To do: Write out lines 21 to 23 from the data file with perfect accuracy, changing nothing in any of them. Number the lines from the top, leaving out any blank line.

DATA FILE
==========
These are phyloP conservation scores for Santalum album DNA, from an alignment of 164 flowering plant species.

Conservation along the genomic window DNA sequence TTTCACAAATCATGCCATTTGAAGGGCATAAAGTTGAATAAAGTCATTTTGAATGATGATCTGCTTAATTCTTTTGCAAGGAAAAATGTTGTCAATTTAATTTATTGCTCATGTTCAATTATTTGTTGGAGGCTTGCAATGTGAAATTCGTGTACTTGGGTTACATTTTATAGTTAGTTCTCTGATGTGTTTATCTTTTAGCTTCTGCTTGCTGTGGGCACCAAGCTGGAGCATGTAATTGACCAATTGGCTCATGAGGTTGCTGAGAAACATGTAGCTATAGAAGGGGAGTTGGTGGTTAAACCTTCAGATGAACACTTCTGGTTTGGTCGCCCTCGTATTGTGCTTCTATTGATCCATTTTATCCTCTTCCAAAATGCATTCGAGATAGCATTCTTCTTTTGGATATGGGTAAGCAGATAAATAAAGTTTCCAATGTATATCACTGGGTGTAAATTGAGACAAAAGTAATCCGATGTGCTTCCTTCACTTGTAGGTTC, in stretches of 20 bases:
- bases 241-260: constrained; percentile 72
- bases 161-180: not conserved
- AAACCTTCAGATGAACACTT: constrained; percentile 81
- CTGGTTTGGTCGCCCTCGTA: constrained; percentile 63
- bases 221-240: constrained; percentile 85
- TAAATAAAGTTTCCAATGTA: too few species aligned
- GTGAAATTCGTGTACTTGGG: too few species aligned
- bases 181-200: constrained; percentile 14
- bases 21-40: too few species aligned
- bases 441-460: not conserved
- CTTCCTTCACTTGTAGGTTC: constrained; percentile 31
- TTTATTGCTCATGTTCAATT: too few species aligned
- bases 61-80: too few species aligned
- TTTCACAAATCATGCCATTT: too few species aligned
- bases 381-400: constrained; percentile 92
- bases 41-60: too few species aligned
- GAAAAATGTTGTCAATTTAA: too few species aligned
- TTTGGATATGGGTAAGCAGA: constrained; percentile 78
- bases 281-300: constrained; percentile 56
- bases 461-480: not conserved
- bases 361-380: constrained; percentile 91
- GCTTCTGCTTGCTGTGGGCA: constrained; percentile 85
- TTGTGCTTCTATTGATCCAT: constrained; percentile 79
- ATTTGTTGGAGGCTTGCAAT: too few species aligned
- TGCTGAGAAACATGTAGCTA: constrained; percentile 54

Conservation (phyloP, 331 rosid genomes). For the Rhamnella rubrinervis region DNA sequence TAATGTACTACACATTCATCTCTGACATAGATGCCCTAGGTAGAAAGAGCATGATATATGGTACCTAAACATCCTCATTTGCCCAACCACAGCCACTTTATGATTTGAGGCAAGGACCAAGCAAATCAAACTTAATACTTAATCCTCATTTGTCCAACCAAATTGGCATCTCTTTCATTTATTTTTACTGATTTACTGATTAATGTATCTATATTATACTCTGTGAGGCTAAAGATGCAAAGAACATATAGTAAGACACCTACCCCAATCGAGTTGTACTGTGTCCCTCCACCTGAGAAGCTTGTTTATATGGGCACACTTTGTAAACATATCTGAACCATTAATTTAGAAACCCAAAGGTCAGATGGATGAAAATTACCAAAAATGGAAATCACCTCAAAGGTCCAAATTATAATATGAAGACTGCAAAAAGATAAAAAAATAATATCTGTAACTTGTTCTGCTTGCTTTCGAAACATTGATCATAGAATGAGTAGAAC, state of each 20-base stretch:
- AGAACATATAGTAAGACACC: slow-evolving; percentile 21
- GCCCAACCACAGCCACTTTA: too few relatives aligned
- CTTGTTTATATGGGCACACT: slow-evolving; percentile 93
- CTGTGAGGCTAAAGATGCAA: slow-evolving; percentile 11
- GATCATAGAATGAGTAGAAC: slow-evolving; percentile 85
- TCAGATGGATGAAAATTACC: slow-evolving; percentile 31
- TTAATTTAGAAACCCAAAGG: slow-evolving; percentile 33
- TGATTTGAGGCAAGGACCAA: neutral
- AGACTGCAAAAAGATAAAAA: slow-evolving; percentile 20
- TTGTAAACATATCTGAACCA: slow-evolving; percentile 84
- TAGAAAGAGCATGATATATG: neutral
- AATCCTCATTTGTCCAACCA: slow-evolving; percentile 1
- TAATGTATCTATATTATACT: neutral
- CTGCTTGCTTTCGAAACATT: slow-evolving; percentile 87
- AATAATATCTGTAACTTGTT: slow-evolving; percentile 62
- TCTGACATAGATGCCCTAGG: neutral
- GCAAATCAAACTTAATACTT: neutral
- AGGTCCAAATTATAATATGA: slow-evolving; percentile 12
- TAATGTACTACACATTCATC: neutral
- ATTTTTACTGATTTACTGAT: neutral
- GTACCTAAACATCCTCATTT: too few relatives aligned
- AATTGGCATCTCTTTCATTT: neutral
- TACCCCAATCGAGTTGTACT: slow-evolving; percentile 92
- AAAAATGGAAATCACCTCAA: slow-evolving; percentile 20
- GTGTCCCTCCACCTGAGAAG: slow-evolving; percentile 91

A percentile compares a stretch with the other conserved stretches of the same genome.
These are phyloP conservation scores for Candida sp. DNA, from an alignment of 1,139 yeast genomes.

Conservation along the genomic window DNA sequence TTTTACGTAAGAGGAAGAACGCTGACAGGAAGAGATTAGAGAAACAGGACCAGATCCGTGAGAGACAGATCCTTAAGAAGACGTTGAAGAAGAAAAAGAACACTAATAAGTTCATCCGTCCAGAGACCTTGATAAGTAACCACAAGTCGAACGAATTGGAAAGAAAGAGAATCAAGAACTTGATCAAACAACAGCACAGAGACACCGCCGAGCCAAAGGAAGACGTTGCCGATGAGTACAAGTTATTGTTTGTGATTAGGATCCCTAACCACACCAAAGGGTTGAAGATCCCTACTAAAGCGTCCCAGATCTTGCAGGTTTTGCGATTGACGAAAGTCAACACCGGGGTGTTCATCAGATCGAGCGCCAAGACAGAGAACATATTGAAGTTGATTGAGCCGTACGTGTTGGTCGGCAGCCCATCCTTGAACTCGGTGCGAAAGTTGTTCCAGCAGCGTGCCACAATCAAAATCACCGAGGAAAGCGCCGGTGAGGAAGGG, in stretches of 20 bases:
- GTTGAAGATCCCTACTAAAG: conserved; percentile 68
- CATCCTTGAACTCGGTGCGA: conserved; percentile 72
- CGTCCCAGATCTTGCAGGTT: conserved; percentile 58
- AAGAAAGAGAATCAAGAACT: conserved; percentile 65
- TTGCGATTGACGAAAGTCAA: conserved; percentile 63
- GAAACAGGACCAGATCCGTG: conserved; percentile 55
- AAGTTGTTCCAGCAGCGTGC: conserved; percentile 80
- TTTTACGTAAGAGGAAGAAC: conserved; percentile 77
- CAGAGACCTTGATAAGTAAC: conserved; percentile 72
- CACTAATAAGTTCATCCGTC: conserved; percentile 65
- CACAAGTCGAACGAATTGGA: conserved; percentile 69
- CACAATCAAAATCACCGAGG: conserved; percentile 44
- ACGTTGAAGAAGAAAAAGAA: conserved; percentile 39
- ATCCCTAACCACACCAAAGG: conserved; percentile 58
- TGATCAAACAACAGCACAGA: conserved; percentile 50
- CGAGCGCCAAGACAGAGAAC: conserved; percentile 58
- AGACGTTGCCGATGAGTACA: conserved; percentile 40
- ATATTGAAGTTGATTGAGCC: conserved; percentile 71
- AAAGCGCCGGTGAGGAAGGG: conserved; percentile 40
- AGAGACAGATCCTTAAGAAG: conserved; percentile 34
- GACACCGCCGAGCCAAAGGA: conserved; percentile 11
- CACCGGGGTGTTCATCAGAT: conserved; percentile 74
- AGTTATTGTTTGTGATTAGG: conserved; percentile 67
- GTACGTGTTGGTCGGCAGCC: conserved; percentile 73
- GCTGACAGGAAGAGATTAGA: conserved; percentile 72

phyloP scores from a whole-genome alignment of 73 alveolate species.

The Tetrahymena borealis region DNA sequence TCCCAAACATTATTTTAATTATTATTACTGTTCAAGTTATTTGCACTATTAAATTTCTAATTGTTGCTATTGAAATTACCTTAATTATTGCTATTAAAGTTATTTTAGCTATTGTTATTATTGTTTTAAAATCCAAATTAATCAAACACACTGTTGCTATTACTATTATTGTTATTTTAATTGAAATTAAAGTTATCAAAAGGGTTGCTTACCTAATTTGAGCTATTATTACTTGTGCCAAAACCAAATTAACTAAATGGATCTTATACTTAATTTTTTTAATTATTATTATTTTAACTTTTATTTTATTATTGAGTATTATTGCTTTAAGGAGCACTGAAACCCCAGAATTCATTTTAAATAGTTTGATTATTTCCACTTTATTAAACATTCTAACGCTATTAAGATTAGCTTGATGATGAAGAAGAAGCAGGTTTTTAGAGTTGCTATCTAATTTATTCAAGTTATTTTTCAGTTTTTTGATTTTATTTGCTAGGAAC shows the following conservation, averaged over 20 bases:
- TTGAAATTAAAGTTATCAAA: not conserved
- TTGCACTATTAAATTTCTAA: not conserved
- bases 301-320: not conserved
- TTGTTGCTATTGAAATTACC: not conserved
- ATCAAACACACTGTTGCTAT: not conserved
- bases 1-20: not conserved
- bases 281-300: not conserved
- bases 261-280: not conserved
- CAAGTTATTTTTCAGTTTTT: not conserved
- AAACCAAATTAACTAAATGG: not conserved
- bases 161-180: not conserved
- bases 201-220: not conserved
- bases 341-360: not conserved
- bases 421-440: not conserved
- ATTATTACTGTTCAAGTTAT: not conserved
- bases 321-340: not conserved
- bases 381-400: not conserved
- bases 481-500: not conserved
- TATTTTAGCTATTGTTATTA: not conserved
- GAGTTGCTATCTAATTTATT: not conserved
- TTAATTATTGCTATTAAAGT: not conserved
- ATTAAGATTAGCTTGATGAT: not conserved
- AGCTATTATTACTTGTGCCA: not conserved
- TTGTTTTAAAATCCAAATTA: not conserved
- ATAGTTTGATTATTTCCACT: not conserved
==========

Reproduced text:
- bases 281-300: constrained; percentile 56
- bases 461-480: not conserved
- bases 361-380: constrained; percentile 91